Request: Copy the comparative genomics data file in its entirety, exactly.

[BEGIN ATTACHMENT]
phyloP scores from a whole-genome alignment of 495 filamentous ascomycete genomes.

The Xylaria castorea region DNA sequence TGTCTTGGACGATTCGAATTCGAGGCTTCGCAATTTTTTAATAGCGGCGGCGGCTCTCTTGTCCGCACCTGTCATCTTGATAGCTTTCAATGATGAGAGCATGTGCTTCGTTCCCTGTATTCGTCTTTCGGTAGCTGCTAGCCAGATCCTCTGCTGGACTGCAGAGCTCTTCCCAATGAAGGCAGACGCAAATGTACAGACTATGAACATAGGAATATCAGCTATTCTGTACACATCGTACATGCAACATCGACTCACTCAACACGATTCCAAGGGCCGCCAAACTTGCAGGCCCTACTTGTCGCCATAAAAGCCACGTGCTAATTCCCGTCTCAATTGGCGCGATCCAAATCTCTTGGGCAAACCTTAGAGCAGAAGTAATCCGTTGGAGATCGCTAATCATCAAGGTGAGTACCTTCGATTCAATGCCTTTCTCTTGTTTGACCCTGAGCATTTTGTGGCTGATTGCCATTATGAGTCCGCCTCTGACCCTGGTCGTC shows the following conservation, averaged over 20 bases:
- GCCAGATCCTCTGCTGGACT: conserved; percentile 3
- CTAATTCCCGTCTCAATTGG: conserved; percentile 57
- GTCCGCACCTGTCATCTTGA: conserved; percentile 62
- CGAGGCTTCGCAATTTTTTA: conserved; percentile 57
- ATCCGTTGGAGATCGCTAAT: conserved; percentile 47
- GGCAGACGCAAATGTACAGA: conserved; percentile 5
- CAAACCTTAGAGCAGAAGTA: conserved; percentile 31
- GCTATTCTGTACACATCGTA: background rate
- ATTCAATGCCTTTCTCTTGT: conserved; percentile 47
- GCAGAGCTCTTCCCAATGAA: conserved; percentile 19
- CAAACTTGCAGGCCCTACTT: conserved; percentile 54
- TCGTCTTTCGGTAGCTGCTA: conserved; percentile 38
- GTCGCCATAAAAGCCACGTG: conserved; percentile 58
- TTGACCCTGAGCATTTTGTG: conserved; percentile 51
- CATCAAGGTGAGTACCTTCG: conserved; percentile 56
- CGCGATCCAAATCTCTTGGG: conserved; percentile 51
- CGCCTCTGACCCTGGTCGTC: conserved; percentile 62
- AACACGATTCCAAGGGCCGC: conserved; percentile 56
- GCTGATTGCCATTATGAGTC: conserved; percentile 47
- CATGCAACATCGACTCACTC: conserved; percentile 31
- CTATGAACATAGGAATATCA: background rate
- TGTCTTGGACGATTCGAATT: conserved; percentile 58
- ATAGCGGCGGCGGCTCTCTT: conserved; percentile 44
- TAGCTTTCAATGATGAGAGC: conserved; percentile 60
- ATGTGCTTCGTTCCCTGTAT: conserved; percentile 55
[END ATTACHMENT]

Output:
phyloP scores from a whole-genome alignment of 495 filamentous ascomycete genomes.

The Xylaria castorea region DNA sequence TGTCTTGGACGATTCGAATTCGAGGCTTCGCAATTTTTTAATAGCGGCGGCGGCTCTCTTGTCCGCACCTGTCATCTTGATAGCTTTCAATGATGAGAGCATGTGCTTCGTTCCCTGTATTCGTCTTTCGGTAGCTGCTAGCCAGATCCTCTGCTGGACTGCAGAGCTCTTCCCAATGAAGGCAGACGCAAATGTACAGACTATGAACATAGGAATATCAGCTATTCTGTACACATCGTACATGCAACATCGACTCACTCAACACGATTCCAAGGGCCGCCAAACTTGCAGGCCCTACTTGTCGCCATAAAAGCCACGTGCTAATTCCCGTCTCAATTGGCGCGATCCAAATCTCTTGGGCAAACCTTAGAGCAGAAGTAATCCGTTGGAGATCGCTAATCATCAAGGTGAGTACCTTCGATTCAATGCCTTTCTCTTGTTTGACCCTGAGCATTTTGTGGCTGATTGCCATTATGAGTCCGCCTCTGACCCTGGTCGTC shows the following conservation, averaged over 20 bases:
- GCCAGATCCTCTGCTGGACT: conserved; percentile 3
- CTAATTCCCGTCTCAATTGG: conserved; percentile 57
- GTCCGCACCTGTCATCTTGA: conserved; percentile 62
- CGAGGCTTCGCAATTTTTTA: conserved; percentile 57
- ATCCGTTGGAGATCGCTAAT: conserved; percentile 47
- GGCAGACGCAAATGTACAGA: conserved; percentile 5
- CAAACCTTAGAGCAGAAGTA: conserved; percentile 31
- GCTATTCTGTACACATCGTA: background rate
- ATTCAATGCCTTTCTCTTGT: conserved; percentile 47
- GCAGAGCTCTTCCCAATGAA: conserved; percentile 19
- CAAACTTGCAGGCCCTACTT: conserved; percentile 54
- TCGTCTTTCGGTAGCTGCTA: conserved; percentile 38
- GTCGCCATAAAAGCCACGTG: conserved; percentile 58
- TTGACCCTGAGCATTTTGTG: conserved; percentile 51
- CATCAAGGTGAGTACCTTCG: conserved; percentile 56
- CGCGATCCAAATCTCTTGGG: conserved; percentile 51
- CGCCTCTGACCCTGGTCGTC: conserved; percentile 62
- AACACGATTCCAAGGGCCGC: conserved; percentile 56
- GCTGATTGCCATTATGAGTC: conserved; percentile 47
- CATGCAACATCGACTCACTC: conserved; percentile 31
- CTATGAACATAGGAATATCA: background rate
- TGTCTTGGACGATTCGAATT: conserved; percentile 58
- ATAGCGGCGGCGGCTCTCTT: conserved; percentile 44
- TAGCTTTCAATGATGAGAGC: conserved; percentile 60
- ATGTGCTTCGTTCCCTGTAT: conserved; percentile 55